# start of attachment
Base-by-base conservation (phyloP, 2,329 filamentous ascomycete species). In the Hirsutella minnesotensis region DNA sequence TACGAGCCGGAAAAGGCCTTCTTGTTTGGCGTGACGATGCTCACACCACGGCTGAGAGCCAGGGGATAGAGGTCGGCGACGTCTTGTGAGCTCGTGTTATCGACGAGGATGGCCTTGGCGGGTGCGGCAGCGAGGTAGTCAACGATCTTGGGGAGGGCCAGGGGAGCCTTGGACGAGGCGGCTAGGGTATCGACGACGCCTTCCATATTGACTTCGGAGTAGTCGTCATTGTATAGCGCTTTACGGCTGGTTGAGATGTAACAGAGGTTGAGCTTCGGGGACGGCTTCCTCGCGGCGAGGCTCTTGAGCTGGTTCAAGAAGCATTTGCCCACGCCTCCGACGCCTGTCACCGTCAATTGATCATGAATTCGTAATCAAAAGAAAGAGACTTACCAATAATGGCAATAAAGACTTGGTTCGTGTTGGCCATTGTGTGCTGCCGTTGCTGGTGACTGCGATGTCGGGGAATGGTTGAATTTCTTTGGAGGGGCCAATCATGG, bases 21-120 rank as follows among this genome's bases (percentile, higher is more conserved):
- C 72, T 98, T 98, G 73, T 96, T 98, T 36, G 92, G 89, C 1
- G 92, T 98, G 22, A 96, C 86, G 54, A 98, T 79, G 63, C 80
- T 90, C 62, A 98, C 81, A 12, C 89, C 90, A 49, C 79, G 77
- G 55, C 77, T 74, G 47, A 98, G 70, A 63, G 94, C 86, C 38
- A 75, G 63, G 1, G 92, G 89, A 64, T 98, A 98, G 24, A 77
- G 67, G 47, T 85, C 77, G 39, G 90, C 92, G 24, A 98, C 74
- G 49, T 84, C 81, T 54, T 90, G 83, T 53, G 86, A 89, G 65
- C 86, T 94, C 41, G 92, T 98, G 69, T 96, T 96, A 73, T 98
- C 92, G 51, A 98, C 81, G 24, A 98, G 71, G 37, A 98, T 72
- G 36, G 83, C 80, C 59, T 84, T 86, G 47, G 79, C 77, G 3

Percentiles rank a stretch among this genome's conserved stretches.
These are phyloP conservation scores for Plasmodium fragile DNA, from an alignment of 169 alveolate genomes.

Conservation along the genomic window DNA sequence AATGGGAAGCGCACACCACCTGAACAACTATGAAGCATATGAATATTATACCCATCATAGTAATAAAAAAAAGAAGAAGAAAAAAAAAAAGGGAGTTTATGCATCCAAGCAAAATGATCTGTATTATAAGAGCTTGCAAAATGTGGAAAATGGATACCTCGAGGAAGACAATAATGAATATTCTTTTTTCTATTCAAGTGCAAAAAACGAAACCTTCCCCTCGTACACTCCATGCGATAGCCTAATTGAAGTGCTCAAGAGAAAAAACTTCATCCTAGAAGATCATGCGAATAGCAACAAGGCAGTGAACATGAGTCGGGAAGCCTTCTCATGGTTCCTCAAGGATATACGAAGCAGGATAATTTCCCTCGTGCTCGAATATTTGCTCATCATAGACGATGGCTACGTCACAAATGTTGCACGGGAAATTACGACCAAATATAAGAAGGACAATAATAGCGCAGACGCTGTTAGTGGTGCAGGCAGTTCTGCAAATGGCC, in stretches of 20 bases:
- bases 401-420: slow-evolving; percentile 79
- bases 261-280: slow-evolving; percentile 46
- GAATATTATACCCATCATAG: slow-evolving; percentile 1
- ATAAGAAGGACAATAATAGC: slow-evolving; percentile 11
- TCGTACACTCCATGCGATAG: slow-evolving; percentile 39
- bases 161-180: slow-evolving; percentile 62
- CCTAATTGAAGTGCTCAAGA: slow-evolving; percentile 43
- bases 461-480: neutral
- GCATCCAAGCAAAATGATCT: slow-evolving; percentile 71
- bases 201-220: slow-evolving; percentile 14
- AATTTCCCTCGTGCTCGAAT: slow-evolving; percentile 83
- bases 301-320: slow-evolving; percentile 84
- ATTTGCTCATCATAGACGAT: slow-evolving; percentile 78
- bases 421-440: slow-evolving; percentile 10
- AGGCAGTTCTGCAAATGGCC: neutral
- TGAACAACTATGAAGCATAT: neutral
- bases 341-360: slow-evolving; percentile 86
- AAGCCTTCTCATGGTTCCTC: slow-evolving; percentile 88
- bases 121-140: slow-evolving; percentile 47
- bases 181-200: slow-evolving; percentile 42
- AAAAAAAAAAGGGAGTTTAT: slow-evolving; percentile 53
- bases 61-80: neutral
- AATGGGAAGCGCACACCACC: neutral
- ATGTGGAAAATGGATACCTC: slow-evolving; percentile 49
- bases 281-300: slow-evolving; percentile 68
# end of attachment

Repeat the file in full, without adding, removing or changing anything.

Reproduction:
Base-by-base conservation (phyloP, 2,329 filamentous ascomycete species). In the Hirsutella minnesotensis region DNA sequence TACGAGCCGGAAAAGGCCTTCTTGTTTGGCGTGACGATGCTCACACCACGGCTGAGAGCCAGGGGATAGAGGTCGGCGACGTCTTGTGAGCTCGTGTTATCGACGAGGATGGCCTTGGCGGGTGCGGCAGCGAGGTAGTCAACGATCTTGGGGAGGGCCAGGGGAGCCTTGGACGAGGCGGCTAGGGTATCGACGACGCCTTCCATATTGACTTCGGAGTAGTCGTCATTGTATAGCGCTTTACGGCTGGTTGAGATGTAACAGAGGTTGAGCTTCGGGGACGGCTTCCTCGCGGCGAGGCTCTTGAGCTGGTTCAAGAAGCATTTGCCCACGCCTCCGACGCCTGTCACCGTCAATTGATCATGAATTCGTAATCAAAAGAAAGAGACTTACCAATAATGGCAATAAAGACTTGGTTCGTGTTGGCCATTGTGTGCTGCCGTTGCTGGTGACTGCGATGTCGGGGAATGGTTGAATTTCTTTGGAGGGGCCAATCATGG, bases 21-120 rank as follows among this genome's bases (percentile, higher is more conserved):
- C 72, T 98, T 98, G 73, T 96, T 98, T 36, G 92, G 89, C 1
- G 92, T 98, G 22, A 96, C 86, G 54, A 98, T 79, G 63, C 80
- T 90, C 62, A 98, C 81, A 12, C 89, C 90, A 49, C 79, G 77
- G 55, C 77, T 74, G 47, A 98, G 70, A 63, G 94, C 86, C 38
- A 75, G 63, G 1, G 92, G 89, A 64, T 98, A 98, G 24, A 77
- G 67, G 47, T 85, C 77, G 39, G 90, C 92, G 24, A 98, C 74
- G 49, T 84, C 81, T 54, T 90, G 83, T 53, G 86, A 89, G 65
- C 86, T 94, C 41, G 92, T 98, G 69, T 96, T 96, A 73, T 98
- C 92, G 51, A 98, C 81, G 24, A 98, G 71, G 37, A 98, T 72
- G 36, G 83, C 80, C 59, T 84, T 86, G 47, G 79, C 77, G 3

Percentiles rank a stretch among this genome's conserved stretches.
These are phyloP conservation scores for Plasmodium fragile DNA, from an alignment of 169 alveolate genomes.

Conservation along the genomic window DNA sequence AATGGGAAGCGCACACCACCTGAACAACTATGAAGCATATGAATATTATACCCATCATAGTAATAAAAAAAAGAAGAAGAAAAAAAAAAAGGGAGTTTATGCATCCAAGCAAAATGATCTGTATTATAAGAGCTTGCAAAATGTGGAAAATGGATACCTCGAGGAAGACAATAATGAATATTCTTTTTTCTATTCAAGTGCAAAAAACGAAACCTTCCCCTCGTACACTCCATGCGATAGCCTAATTGAAGTGCTCAAGAGAAAAAACTTCATCCTAGAAGATCATGCGAATAGCAACAAGGCAGTGAACATGAGTCGGGAAGCCTTCTCATGGTTCCTCAAGGATATACGAAGCAGGATAATTTCCCTCGTGCTCGAATATTTGCTCATCATAGACGATGGCTACGTCACAAATGTTGCACGGGAAATTACGACCAAATATAAGAAGGACAATAATAGCGCAGACGCTGTTAGTGGTGCAGGCAGTTCTGCAAATGGCC, in stretches of 20 bases:
- bases 401-420: slow-evolving; percentile 79
- bases 261-280: slow-evolving; percentile 46
- GAATATTATACCCATCATAG: slow-evolving; percentile 1
- ATAAGAAGGACAATAATAGC: slow-evolving; percentile 11
- TCGTACACTCCATGCGATAG: slow-evolving; percentile 39
- bases 161-180: slow-evolving; percentile 62
- CCTAATTGAAGTGCTCAAGA: slow-evolving; percentile 43
- bases 461-480: neutral
- GCATCCAAGCAAAATGATCT: slow-evolving; percentile 71
- bases 201-220: slow-evolving; percentile 14
- AATTTCCCTCGTGCTCGAAT: slow-evolving; percentile 83
- bases 301-320: slow-evolving; percentile 84
- ATTTGCTCATCATAGACGAT: slow-evolving; percentile 78
- bases 421-440: slow-evolving; percentile 10
- AGGCAGTTCTGCAAATGGCC: neutral
- TGAACAACTATGAAGCATAT: neutral
- bases 341-360: slow-evolving; percentile 86
- AAGCCTTCTCATGGTTCCTC: slow-evolving; percentile 88
- bases 121-140: slow-evolving; percentile 47
- bases 181-200: slow-evolving; percentile 42
- AAAAAAAAAAGGGAGTTTAT: slow-evolving; percentile 53
- bases 61-80: neutral
- AATGGGAAGCGCACACCACC: neutral
- ATGTGGAAAATGGATACCTC: slow-evolving; percentile 49
- bases 281-300: slow-evolving; percentile 68